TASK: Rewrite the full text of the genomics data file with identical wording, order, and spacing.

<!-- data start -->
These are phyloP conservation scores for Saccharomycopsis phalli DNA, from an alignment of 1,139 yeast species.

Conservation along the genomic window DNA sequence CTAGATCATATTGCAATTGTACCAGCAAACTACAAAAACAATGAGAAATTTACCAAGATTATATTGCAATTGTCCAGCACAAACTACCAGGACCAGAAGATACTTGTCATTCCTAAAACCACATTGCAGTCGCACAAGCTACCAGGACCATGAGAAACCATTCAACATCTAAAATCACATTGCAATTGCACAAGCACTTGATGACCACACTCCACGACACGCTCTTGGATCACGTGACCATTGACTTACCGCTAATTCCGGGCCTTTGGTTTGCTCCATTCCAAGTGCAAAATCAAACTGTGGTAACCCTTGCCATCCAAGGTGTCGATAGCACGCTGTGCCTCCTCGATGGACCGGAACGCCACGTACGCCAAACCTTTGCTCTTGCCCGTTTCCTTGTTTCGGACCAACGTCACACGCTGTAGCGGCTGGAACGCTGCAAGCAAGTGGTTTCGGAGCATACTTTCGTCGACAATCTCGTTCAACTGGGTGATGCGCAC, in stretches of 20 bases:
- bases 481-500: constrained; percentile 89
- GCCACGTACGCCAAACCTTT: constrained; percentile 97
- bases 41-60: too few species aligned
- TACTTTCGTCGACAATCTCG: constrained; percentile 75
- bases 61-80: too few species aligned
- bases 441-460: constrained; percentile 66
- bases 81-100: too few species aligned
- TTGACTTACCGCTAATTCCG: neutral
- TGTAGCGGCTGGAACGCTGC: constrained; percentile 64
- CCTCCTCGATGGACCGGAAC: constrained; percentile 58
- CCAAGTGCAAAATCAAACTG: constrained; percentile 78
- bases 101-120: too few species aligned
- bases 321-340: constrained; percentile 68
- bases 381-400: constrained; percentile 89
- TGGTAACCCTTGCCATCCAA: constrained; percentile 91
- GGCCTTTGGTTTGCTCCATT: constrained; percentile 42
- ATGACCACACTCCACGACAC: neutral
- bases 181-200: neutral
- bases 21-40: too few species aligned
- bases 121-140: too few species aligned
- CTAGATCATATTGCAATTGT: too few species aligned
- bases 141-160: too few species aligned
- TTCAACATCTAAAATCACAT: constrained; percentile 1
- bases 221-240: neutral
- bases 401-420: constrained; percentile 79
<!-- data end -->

These are phyloP conservation scores for Saccharomycopsis phalli DNA, from an alignment of 1,139 yeast species.

Conservation along the genomic window DNA sequence CTAGATCATATTGCAATTGTACCAGCAAACTACAAAAACAATGAGAAATTTACCAAGATTATATTGCAATTGTCCAGCACAAACTACCAGGACCAGAAGATACTTGTCATTCCTAAAACCACATTGCAGTCGCACAAGCTACCAGGACCATGAGAAACCATTCAACATCTAAAATCACATTGCAATTGCACAAGCACTTGATGACCACACTCCACGACACGCTCTTGGATCACGTGACCATTGACTTACCGCTAATTCCGGGCCTTTGGTTTGCTCCATTCCAAGTGCAAAATCAAACTGTGGTAACCCTTGCCATCCAAGGTGTCGATAGCACGCTGTGCCTCCTCGATGGACCGGAACGCCACGTACGCCAAACCTTTGCTCTTGCCCGTTTCCTTGTTTCGGACCAACGTCACACGCTGTAGCGGCTGGAACGCTGCAAGCAAGTGGTTTCGGAGCATACTTTCGTCGACAATCTCGTTCAACTGGGTGATGCGCAC, in stretches of 20 bases:
- bases 481-500: constrained; percentile 89
- GCCACGTACGCCAAACCTTT: constrained; percentile 97
- bases 41-60: too few species aligned
- TACTTTCGTCGACAATCTCG: constrained; percentile 75
- bases 61-80: too few species aligned
- bases 441-460: constrained; percentile 66
- bases 81-100: too few species aligned
- TTGACTTACCGCTAATTCCG: neutral
- TGTAGCGGCTGGAACGCTGC: constrained; percentile 64
- CCTCCTCGATGGACCGGAAC: constrained; percentile 58
- CCAAGTGCAAAATCAAACTG: constrained; percentile 78
- bases 101-120: too few species aligned
- bases 321-340: constrained; percentile 68
- bases 381-400: constrained; percentile 89
- TGGTAACCCTTGCCATCCAA: constrained; percentile 91
- GGCCTTTGGTTTGCTCCATT: constrained; percentile 42
- ATGACCACACTCCACGACAC: neutral
- bases 181-200: neutral
- bases 21-40: too few species aligned
- bases 121-140: too few species aligned
- CTAGATCATATTGCAATTGT: too few species aligned
- bases 141-160: too few species aligned
- TTCAACATCTAAAATCACAT: constrained; percentile 1
- bases 221-240: neutral
- bases 401-420: constrained; percentile 79